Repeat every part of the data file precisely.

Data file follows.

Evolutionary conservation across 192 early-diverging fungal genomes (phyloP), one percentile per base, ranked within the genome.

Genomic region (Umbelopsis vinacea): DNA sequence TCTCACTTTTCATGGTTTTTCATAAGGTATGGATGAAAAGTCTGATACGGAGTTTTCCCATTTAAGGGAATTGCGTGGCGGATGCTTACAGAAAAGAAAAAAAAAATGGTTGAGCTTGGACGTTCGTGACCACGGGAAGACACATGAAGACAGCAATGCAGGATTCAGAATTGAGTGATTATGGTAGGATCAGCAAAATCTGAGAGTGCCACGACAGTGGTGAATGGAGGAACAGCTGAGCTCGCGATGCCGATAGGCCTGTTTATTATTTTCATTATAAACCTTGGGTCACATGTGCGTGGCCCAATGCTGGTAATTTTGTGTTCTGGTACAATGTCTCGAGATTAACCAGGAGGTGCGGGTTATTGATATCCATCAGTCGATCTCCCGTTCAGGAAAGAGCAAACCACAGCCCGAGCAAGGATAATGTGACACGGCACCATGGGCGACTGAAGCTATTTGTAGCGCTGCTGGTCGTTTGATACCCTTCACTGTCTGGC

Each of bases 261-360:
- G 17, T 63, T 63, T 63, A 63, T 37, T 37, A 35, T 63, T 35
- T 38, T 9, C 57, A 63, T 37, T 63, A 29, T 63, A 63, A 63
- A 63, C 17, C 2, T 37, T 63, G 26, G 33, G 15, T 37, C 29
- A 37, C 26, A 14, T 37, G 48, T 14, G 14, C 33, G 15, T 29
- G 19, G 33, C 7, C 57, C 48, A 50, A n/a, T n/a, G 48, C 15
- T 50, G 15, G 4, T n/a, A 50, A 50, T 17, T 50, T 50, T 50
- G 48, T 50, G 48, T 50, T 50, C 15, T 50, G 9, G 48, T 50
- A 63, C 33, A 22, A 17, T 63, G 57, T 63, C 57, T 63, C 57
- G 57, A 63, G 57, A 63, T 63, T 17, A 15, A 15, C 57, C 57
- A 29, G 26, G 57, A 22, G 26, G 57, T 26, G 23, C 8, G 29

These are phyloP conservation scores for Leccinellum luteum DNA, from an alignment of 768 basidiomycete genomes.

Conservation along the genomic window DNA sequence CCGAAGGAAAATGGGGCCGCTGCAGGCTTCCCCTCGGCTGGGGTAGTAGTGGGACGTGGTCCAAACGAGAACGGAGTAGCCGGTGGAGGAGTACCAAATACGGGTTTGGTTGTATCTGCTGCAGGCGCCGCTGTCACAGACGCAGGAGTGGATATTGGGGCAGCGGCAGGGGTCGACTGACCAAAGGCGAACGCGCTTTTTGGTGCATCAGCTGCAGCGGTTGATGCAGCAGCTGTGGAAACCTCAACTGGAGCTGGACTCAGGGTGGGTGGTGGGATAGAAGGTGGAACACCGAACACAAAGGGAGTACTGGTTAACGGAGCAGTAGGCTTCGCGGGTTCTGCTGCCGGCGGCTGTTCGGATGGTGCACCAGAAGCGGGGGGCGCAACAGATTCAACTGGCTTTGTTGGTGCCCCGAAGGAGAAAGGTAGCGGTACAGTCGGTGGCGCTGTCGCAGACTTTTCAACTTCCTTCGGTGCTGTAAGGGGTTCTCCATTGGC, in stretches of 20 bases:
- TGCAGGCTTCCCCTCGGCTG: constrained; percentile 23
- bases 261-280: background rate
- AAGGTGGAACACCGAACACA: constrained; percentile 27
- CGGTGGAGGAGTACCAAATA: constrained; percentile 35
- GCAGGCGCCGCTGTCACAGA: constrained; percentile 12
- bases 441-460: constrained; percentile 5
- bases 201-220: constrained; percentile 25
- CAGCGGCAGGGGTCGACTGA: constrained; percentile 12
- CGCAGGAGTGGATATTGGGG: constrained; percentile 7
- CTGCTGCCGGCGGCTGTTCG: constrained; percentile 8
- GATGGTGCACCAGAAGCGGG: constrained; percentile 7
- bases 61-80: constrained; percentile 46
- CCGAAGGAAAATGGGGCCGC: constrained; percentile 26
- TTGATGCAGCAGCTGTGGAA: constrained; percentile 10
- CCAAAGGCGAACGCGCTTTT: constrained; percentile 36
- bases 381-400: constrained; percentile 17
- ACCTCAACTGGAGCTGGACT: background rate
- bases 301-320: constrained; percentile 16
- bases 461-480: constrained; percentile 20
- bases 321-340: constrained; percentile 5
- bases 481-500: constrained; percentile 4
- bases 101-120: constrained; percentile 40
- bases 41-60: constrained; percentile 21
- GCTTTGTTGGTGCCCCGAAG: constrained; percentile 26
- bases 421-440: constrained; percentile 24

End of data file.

Evolutionary conservation across 192 early-diverging fungal genomes (phyloP), one percentile per base, ranked within the genome.

Genomic region (Umbelopsis vinacea): DNA sequence TCTCACTTTTCATGGTTTTTCATAAGGTATGGATGAAAAGTCTGATACGGAGTTTTCCCATTTAAGGGAATTGCGTGGCGGATGCTTACAGAAAAGAAAAAAAAAATGGTTGAGCTTGGACGTTCGTGACCACGGGAAGACACATGAAGACAGCAATGCAGGATTCAGAATTGAGTGATTATGGTAGGATCAGCAAAATCTGAGAGTGCCACGACAGTGGTGAATGGAGGAACAGCTGAGCTCGCGATGCCGATAGGCCTGTTTATTATTTTCATTATAAACCTTGGGTCACATGTGCGTGGCCCAATGCTGGTAATTTTGTGTTCTGGTACAATGTCTCGAGATTAACCAGGAGGTGCGGGTTATTGATATCCATCAGTCGATCTCCCGTTCAGGAAAGAGCAAACCACAGCCCGAGCAAGGATAATGTGACACGGCACCATGGGCGACTGAAGCTATTTGTAGCGCTGCTGGTCGTTTGATACCCTTCACTGTCTGGC

Each of bases 261-360:
- G 17, T 63, T 63, T 63, A 63, T 37, T 37, A 35, T 63, T 35
- T 38, T 9, C 57, A 63, T 37, T 63, A 29, T 63, A 63, A 63
- A 63, C 17, C 2, T 37, T 63, G 26, G 33, G 15, T 37, C 29
- A 37, C 26, A 14, T 37, G 48, T 14, G 14, C 33, G 15, T 29
- G 19, G 33, C 7, C 57, C 48, A 50, A n/a, T n/a, G 48, C 15
- T 50, G 15, G 4, T n/a, A 50, A 50, T 17, T 50, T 50, T 50
- G 48, T 50, G 48, T 50, T 50, C 15, T 50, G 9, G 48, T 50
- A 63, C 33, A 22, A 17, T 63, G 57, T 63, C 57, T 63, C 57
- G 57, A 63, G 57, A 63, T 63, T 17, A 15, A 15, C 57, C 57
- A 29, G 26, G 57, A 22, G 26, G 57, T 26, G 23, C 8, G 29

These are phyloP conservation scores for Leccinellum luteum DNA, from an alignment of 768 basidiomycete genomes.

Conservation along the genomic window DNA sequence CCGAAGGAAAATGGGGCCGCTGCAGGCTTCCCCTCGGCTGGGGTAGTAGTGGGACGTGGTCCAAACGAGAACGGAGTAGCCGGTGGAGGAGTACCAAATACGGGTTTGGTTGTATCTGCTGCAGGCGCCGCTGTCACAGACGCAGGAGTGGATATTGGGGCAGCGGCAGGGGTCGACTGACCAAAGGCGAACGCGCTTTTTGGTGCATCAGCTGCAGCGGTTGATGCAGCAGCTGTGGAAACCTCAACTGGAGCTGGACTCAGGGTGGGTGGTGGGATAGAAGGTGGAACACCGAACACAAAGGGAGTACTGGTTAACGGAGCAGTAGGCTTCGCGGGTTCTGCTGCCGGCGGCTGTTCGGATGGTGCACCAGAAGCGGGGGGCGCAACAGATTCAACTGGCTTTGTTGGTGCCCCGAAGGAGAAAGGTAGCGGTACAGTCGGTGGCGCTGTCGCAGACTTTTCAACTTCCTTCGGTGCTGTAAGGGGTTCTCCATTGGC, in stretches of 20 bases:
- TGCAGGCTTCCCCTCGGCTG: constrained; percentile 23
- bases 261-280: background rate
- AAGGTGGAACACCGAACACA: constrained; percentile 27
- CGGTGGAGGAGTACCAAATA: constrained; percentile 35
- GCAGGCGCCGCTGTCACAGA: constrained; percentile 12
- bases 441-460: constrained; percentile 5
- bases 201-220: constrained; percentile 25
- CAGCGGCAGGGGTCGACTGA: constrained; percentile 12
- CGCAGGAGTGGATATTGGGG: constrained; percentile 7
- CTGCTGCCGGCGGCTGTTCG: constrained; percentile 8
- GATGGTGCACCAGAAGCGGG: constrained; percentile 7
- bases 61-80: constrained; percentile 46
- CCGAAGGAAAATGGGGCCGC: constrained; percentile 26
- TTGATGCAGCAGCTGTGGAA: constrained; percentile 10
- CCAAAGGCGAACGCGCTTTT: constrained; percentile 36
- bases 381-400: constrained; percentile 17
- ACCTCAACTGGAGCTGGACT: background rate
- bases 301-320: constrained; percentile 16
- bases 461-480: constrained; percentile 20
- bases 321-340: constrained; percentile 5
- bases 481-500: constrained; percentile 4
- bases 101-120: constrained; percentile 40
- bases 41-60: constrained; percentile 21
- GCTTTGTTGGTGCCCCGAAG: constrained; percentile 26
- bases 421-440: constrained; percentile 24